A row over sexting has erupted after a minister called for teachers to look through pupils' mobile phones to delete sexual photos.
Norman Baker, a Home Office minister, said young people had to be taught about the risks of sending intimate photographs of themselves by text, email or instant messaging.
He told the House of Commons: "We have given teachers stronger powers to tackle cyber-bullying by searching for and, if necessary, deleting inappropriate images or files on electronic devices, including mobile phones.
"It is critical to educate young people about the risks of sending intimate photographs."
However, unions said it was not the job of teachers to police the contents of pupils' devices.
Chris Keates, General Secretary of the NASUWT, said: "It is completely inappropriate for teachers to be placed in the position of 'policing' pupils' phones.
"Schools can make a valuable and important contribution to advising pupils on how to keep safe when using the internet and social media but it is not teachers' responsibility to scrutinise and censor phones."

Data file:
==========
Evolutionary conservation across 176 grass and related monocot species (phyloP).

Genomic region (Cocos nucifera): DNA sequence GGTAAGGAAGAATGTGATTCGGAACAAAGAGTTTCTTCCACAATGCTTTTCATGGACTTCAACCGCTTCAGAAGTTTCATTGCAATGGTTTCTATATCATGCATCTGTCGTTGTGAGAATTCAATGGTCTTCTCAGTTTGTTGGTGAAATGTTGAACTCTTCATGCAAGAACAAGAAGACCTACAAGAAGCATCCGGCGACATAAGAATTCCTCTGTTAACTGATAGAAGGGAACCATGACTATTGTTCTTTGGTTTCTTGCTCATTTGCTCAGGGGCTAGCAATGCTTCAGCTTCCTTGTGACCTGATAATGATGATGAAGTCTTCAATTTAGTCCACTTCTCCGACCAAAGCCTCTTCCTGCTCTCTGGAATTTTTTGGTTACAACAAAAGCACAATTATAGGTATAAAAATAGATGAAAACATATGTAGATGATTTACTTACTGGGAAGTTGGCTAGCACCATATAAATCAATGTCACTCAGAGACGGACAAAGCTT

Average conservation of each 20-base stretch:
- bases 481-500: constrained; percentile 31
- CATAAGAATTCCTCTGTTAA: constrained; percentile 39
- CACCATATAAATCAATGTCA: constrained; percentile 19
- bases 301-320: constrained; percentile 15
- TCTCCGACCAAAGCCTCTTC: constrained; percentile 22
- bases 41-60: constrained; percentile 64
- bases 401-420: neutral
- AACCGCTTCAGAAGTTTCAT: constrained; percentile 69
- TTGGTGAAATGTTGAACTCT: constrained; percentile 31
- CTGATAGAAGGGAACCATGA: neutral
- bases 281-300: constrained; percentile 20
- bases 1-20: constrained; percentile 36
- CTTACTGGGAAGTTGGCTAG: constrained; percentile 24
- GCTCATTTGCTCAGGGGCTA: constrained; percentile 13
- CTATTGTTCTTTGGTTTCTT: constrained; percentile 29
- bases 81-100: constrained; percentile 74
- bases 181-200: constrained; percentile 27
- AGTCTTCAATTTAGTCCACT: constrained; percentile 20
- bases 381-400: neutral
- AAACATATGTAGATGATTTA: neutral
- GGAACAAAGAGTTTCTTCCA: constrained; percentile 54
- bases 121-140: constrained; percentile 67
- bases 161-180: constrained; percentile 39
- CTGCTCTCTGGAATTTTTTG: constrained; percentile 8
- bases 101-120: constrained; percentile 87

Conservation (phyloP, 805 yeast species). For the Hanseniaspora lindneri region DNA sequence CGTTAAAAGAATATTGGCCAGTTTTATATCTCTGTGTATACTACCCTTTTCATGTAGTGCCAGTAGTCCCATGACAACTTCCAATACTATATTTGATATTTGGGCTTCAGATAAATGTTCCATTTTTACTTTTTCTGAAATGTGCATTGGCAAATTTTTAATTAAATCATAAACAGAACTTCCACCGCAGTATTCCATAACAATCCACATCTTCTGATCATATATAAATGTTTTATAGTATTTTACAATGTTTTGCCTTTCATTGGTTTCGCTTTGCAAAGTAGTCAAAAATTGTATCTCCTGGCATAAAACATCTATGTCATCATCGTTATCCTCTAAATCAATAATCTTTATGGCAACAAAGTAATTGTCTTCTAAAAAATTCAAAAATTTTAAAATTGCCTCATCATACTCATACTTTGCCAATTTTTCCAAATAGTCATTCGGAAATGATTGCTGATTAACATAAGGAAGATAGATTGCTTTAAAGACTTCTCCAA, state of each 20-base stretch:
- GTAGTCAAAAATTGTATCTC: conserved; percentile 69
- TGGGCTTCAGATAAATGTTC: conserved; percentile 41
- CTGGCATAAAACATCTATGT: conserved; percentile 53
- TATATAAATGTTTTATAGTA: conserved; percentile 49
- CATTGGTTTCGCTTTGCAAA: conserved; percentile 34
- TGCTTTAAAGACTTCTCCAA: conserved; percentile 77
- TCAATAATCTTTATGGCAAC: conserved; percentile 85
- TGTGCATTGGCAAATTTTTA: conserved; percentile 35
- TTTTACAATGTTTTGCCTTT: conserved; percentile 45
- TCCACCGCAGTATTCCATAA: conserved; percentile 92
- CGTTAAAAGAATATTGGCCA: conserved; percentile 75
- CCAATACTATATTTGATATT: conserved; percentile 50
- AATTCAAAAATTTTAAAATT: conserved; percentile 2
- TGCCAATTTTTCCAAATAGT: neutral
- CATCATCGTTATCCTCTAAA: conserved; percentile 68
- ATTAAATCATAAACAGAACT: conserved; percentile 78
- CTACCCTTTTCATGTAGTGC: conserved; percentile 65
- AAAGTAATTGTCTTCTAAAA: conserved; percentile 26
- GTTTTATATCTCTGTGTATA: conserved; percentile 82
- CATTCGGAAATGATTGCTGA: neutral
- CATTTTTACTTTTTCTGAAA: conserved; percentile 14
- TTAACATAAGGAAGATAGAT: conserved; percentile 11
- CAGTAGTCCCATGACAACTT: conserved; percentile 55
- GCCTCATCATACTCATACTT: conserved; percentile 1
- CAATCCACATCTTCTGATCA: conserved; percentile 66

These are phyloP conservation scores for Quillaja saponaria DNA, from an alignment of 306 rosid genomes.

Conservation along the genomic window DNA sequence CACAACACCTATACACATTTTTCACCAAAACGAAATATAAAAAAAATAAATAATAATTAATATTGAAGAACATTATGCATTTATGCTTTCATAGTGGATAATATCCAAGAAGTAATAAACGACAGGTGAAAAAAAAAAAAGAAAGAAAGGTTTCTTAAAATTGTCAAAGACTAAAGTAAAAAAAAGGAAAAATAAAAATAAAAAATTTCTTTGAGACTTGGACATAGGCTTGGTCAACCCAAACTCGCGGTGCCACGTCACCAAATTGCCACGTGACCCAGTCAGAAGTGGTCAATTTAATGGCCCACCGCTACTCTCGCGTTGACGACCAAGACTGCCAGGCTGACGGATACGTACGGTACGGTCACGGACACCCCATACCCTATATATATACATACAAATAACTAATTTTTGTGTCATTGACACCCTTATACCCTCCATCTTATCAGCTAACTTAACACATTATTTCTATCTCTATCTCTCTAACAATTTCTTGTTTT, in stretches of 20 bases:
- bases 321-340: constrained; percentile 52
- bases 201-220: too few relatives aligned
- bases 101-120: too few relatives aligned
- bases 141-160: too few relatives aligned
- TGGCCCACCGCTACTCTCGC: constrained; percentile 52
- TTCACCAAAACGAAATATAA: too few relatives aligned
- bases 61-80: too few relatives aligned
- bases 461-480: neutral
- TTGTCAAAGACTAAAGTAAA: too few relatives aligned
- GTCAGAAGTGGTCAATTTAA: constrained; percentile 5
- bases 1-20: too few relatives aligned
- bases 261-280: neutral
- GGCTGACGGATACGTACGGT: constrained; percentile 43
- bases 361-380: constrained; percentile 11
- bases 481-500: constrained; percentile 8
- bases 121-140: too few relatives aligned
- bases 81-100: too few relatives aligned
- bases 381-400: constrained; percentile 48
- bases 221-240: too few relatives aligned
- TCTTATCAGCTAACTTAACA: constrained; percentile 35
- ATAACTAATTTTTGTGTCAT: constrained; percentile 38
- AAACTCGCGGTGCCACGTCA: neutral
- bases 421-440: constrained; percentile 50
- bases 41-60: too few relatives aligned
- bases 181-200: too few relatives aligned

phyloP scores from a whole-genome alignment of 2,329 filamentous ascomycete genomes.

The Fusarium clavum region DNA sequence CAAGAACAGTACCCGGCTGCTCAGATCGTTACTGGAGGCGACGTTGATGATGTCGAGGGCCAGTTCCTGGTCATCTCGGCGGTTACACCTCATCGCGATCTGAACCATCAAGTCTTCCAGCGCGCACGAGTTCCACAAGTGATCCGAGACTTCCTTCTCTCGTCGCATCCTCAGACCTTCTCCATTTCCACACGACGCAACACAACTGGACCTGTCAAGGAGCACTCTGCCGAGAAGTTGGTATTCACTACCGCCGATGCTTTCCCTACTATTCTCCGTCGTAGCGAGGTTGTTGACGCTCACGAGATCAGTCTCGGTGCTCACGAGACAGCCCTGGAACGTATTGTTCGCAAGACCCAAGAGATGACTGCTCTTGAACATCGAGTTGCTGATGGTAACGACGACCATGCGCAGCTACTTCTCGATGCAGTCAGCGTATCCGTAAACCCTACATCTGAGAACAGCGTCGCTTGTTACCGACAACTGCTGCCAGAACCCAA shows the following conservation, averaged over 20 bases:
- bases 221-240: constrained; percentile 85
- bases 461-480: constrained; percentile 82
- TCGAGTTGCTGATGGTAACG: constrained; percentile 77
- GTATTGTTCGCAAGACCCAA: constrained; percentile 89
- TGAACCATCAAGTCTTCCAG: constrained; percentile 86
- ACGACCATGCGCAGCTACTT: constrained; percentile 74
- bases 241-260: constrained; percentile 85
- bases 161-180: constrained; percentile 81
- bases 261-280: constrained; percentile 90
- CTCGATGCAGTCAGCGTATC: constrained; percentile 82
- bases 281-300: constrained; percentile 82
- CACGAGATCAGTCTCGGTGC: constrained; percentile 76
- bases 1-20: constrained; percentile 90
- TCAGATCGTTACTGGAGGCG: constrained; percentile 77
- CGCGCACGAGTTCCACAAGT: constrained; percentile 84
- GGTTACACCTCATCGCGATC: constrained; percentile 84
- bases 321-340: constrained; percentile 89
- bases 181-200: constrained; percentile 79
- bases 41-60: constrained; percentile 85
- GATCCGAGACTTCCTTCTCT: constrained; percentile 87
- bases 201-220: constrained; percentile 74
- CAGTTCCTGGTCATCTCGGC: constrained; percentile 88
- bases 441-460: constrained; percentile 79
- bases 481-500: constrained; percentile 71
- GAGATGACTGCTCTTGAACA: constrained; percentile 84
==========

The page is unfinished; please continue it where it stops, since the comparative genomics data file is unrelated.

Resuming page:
The Internet Watch Foundation revealed last year that as well as being shared on teens' smartphones, tens of thousands of explicit selfies taken by teenagers are ending up on websites viewed by paedophiles.
Children's charity ChildLine also warns that young people are taking huge risks by taking and sending the sexual images.
Some are being driven to the brink of suicide when photos sent to one person they think they can trust become widely shared online.
Tory MP Sarah Wollaston called for the government to go further and ban children from using smartphones altogether if they are caught using sexting images to bully other pupils.
She said: "Many young people have been pressured into sending intimate photographs of themselves only to find that those images are sometimes posted, distributed or shared without their consent, which is an important form of bullying and harassment."
She asked Mr Baker: "What measures have been taken, and do you support measures to prevent smart phone use by those who are not mature enough to understand that it can result in an important form of bullying?"
But Mr Baker insisted: "There are numerous laws in place that can be used to deal with those who behave in this appalling manner."
More on Parentdish: The dangers of teenage sexting
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